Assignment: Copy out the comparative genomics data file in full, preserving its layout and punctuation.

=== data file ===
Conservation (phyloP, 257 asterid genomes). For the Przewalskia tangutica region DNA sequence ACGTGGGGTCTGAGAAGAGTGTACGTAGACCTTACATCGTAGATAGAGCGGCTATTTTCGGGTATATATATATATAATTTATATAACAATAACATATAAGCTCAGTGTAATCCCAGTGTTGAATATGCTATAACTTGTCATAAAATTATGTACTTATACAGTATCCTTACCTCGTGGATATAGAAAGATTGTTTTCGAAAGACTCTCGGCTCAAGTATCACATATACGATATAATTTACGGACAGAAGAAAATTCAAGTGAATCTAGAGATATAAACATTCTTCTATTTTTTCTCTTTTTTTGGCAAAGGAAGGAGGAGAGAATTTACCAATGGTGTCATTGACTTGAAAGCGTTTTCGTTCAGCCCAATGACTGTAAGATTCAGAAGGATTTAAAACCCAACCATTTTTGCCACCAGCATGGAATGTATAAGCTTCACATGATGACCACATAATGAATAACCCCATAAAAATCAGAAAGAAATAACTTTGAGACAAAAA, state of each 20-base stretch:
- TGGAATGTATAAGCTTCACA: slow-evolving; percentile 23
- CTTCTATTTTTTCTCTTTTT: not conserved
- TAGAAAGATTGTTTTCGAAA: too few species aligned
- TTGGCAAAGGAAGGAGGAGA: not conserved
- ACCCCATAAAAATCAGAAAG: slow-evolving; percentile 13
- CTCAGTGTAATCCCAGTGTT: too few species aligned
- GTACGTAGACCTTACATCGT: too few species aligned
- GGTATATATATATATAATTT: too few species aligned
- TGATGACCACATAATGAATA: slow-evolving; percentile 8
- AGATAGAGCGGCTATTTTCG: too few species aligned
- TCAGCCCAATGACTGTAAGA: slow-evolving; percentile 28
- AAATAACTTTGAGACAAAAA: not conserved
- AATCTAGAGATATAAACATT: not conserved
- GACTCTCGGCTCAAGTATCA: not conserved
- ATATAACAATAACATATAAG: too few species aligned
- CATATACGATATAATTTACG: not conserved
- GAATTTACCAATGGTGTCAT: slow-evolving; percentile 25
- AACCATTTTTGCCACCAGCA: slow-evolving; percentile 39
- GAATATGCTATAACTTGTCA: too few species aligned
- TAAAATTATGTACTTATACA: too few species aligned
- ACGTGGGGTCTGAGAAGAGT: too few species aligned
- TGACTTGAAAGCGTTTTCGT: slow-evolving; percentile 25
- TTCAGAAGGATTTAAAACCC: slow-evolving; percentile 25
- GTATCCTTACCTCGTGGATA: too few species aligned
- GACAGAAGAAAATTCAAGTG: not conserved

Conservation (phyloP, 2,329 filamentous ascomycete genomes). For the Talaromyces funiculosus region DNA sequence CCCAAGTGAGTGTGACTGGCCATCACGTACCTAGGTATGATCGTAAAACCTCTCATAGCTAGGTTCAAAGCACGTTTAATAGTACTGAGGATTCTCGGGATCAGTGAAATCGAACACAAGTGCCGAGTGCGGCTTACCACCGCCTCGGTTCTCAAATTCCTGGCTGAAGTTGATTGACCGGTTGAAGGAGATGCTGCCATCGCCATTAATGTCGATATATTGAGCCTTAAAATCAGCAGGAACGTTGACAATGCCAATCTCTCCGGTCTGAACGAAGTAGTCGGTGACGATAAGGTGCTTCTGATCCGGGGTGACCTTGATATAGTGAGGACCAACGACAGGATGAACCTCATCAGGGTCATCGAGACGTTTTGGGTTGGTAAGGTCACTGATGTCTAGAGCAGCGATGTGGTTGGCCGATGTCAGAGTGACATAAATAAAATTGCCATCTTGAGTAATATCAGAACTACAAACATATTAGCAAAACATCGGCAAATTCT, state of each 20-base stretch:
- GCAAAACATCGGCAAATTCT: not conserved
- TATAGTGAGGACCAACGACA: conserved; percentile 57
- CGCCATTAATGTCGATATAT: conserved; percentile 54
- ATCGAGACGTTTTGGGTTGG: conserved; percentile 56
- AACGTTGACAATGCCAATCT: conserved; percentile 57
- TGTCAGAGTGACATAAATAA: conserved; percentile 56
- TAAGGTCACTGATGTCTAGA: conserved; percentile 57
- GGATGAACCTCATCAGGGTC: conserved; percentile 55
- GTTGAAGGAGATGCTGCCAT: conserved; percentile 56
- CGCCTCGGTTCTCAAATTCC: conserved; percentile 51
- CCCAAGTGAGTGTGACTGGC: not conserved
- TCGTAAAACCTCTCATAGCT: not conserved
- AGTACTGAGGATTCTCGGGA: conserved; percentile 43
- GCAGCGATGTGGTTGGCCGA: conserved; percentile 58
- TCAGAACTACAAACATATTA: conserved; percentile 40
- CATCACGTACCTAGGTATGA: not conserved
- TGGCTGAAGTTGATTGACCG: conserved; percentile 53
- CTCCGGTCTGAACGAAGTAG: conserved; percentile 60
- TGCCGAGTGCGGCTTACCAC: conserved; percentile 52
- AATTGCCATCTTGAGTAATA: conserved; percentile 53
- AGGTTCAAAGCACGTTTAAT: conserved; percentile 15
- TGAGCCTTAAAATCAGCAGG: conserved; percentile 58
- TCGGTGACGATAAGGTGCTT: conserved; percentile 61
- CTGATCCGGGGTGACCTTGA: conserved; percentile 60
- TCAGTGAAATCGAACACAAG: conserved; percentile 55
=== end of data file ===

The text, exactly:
Conservation (phyloP, 257 asterid genomes). For the Przewalskia tangutica region DNA sequence ACGTGGGGTCTGAGAAGAGTGTACGTAGACCTTACATCGTAGATAGAGCGGCTATTTTCGGGTATATATATATATAATTTATATAACAATAACATATAAGCTCAGTGTAATCCCAGTGTTGAATATGCTATAACTTGTCATAAAATTATGTACTTATACAGTATCCTTACCTCGTGGATATAGAAAGATTGTTTTCGAAAGACTCTCGGCTCAAGTATCACATATACGATATAATTTACGGACAGAAGAAAATTCAAGTGAATCTAGAGATATAAACATTCTTCTATTTTTTCTCTTTTTTTGGCAAAGGAAGGAGGAGAGAATTTACCAATGGTGTCATTGACTTGAAAGCGTTTTCGTTCAGCCCAATGACTGTAAGATTCAGAAGGATTTAAAACCCAACCATTTTTGCCACCAGCATGGAATGTATAAGCTTCACATGATGACCACATAATGAATAACCCCATAAAAATCAGAAAGAAATAACTTTGAGACAAAAA, state of each 20-base stretch:
- TGGAATGTATAAGCTTCACA: slow-evolving; percentile 23
- CTTCTATTTTTTCTCTTTTT: not conserved
- TAGAAAGATTGTTTTCGAAA: too few species aligned
- TTGGCAAAGGAAGGAGGAGA: not conserved
- ACCCCATAAAAATCAGAAAG: slow-evolving; percentile 13
- CTCAGTGTAATCCCAGTGTT: too few species aligned
- GTACGTAGACCTTACATCGT: too few species aligned
- GGTATATATATATATAATTT: too few species aligned
- TGATGACCACATAATGAATA: slow-evolving; percentile 8
- AGATAGAGCGGCTATTTTCG: too few species aligned
- TCAGCCCAATGACTGTAAGA: slow-evolving; percentile 28
- AAATAACTTTGAGACAAAAA: not conserved
- AATCTAGAGATATAAACATT: not conserved
- GACTCTCGGCTCAAGTATCA: not conserved
- ATATAACAATAACATATAAG: too few species aligned
- CATATACGATATAATTTACG: not conserved
- GAATTTACCAATGGTGTCAT: slow-evolving; percentile 25
- AACCATTTTTGCCACCAGCA: slow-evolving; percentile 39
- GAATATGCTATAACTTGTCA: too few species aligned
- TAAAATTATGTACTTATACA: too few species aligned
- ACGTGGGGTCTGAGAAGAGT: too few species aligned
- TGACTTGAAAGCGTTTTCGT: slow-evolving; percentile 25
- TTCAGAAGGATTTAAAACCC: slow-evolving; percentile 25
- GTATCCTTACCTCGTGGATA: too few species aligned
- GACAGAAGAAAATTCAAGTG: not conserved

Conservation (phyloP, 2,329 filamentous ascomycete genomes). For the Talaromyces funiculosus region DNA sequence CCCAAGTGAGTGTGACTGGCCATCACGTACCTAGGTATGATCGTAAAACCTCTCATAGCTAGGTTCAAAGCACGTTTAATAGTACTGAGGATTCTCGGGATCAGTGAAATCGAACACAAGTGCCGAGTGCGGCTTACCACCGCCTCGGTTCTCAAATTCCTGGCTGAAGTTGATTGACCGGTTGAAGGAGATGCTGCCATCGCCATTAATGTCGATATATTGAGCCTTAAAATCAGCAGGAACGTTGACAATGCCAATCTCTCCGGTCTGAACGAAGTAGTCGGTGACGATAAGGTGCTTCTGATCCGGGGTGACCTTGATATAGTGAGGACCAACGACAGGATGAACCTCATCAGGGTCATCGAGACGTTTTGGGTTGGTAAGGTCACTGATGTCTAGAGCAGCGATGTGGTTGGCCGATGTCAGAGTGACATAAATAAAATTGCCATCTTGAGTAATATCAGAACTACAAACATATTAGCAAAACATCGGCAAATTCT, state of each 20-base stretch:
- GCAAAACATCGGCAAATTCT: not conserved
- TATAGTGAGGACCAACGACA: conserved; percentile 57
- CGCCATTAATGTCGATATAT: conserved; percentile 54
- ATCGAGACGTTTTGGGTTGG: conserved; percentile 56
- AACGTTGACAATGCCAATCT: conserved; percentile 57
- TGTCAGAGTGACATAAATAA: conserved; percentile 56
- TAAGGTCACTGATGTCTAGA: conserved; percentile 57
- GGATGAACCTCATCAGGGTC: conserved; percentile 55
- GTTGAAGGAGATGCTGCCAT: conserved; percentile 56
- CGCCTCGGTTCTCAAATTCC: conserved; percentile 51
- CCCAAGTGAGTGTGACTGGC: not conserved
- TCGTAAAACCTCTCATAGCT: not conserved
- AGTACTGAGGATTCTCGGGA: conserved; percentile 43
- GCAGCGATGTGGTTGGCCGA: conserved; percentile 58
- TCAGAACTACAAACATATTA: conserved; percentile 40
- CATCACGTACCTAGGTATGA: not conserved
- TGGCTGAAGTTGATTGACCG: conserved; percentile 53
- CTCCGGTCTGAACGAAGTAG: conserved; percentile 60
- TGCCGAGTGCGGCTTACCAC: conserved; percentile 52
- AATTGCCATCTTGAGTAATA: conserved; percentile 53
- AGGTTCAAAGCACGTTTAAT: conserved; percentile 15
- TGAGCCTTAAAATCAGCAGG: conserved; percentile 58
- TCGGTGACGATAAGGTGCTT: conserved; percentile 61
- CTGATCCGGGGTGACCTTGA: conserved; percentile 60
- TCAGTGAAATCGAACACAAG: conserved; percentile 55